Myers-Briggs personality type and adolescent coping in the college search
The college choice requires the adolescent to gather and synthesize vast amounts of information, reconcile sometimes competing personal and familial goals, and manage a range of emotions. This decision process represents a major developmental crisis with which the adolescent must cope. Scholars have noted that psychological strain and heightened anxiety may commonly accompany the college search. One explanation for the adverse reactions some adolescents have to the college search is that some employ less effective coping strategies to manage their emotions and behaviors to address or adapt to the stress of this major decision than others. The purpose of this study was to ascertain the nature of the relationship between Myers-Briggs personality preferences and college search related coping behaviors in a sample (n=285) of 11 th and 12th grade students at a high school in central Tennessee. ^ Participants completed the Myers-Briggs Type Indicator, Form M, and the Response to Stress Questionnaire (Connor-Smith, Compas, Wadsworth, Thomsen, & Saltzman, 2000). Statistical procedures used were independent sample t-tests, Pearson bivariate correlation analyses and hierarchical multiple linear regression analyses in which a series of possible confounding descriptor variables (gender, ethnicity, first-generation college student status, high school grades, and ACT/SAT scores) were entered in the model first as a block to isolate the unique variance contributed by MBTI personality on the prediction of coping behaviors.^ T-testing showed significant differences (and moderate effect sizes) between introverts and extraverts on disengagement coping, and between judging and perceiving preferences on secondary coping. In addition, introversion positively correlated (while extraversion negatively correlated) to disengagement coping. A significant amount of variance was accounted for in a model predicting primary coping utilizing the judging/perceiving preference scale. In addition, the extraversion/introversion preference scale contributed significantly to the prediction of disengagement coping. Overall regression model effect sizes were small. Findings were interpreted and applied to the secondary and post-secondary educational settings.^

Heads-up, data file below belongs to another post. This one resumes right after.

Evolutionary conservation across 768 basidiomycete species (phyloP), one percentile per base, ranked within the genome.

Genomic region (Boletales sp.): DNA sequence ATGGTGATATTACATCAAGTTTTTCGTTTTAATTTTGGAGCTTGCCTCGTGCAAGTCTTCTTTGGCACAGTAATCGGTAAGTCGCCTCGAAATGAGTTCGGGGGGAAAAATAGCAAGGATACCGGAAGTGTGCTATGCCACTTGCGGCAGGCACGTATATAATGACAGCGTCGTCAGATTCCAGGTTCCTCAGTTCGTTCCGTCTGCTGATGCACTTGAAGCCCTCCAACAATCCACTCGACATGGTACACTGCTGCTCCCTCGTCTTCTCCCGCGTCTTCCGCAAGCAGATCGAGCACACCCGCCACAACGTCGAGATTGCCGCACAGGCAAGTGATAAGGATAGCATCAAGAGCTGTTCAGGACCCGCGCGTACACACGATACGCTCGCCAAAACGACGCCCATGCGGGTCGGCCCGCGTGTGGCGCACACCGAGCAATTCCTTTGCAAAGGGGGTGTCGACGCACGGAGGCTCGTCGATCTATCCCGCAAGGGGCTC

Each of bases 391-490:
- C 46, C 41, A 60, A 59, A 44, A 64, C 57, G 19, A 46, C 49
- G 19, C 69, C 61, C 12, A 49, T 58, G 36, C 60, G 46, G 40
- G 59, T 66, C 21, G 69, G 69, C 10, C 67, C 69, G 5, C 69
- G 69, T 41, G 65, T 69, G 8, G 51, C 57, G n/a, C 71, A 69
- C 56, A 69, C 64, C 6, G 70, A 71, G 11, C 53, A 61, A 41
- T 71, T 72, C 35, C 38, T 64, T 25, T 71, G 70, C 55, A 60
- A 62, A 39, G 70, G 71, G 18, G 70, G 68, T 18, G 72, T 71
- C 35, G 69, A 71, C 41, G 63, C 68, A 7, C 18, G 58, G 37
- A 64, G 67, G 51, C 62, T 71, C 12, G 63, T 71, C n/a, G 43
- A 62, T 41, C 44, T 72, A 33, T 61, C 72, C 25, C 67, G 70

Deborah E. Bennett, Purdue University.
Education, Educational Psychology|Psychology, Personality|Education, Higher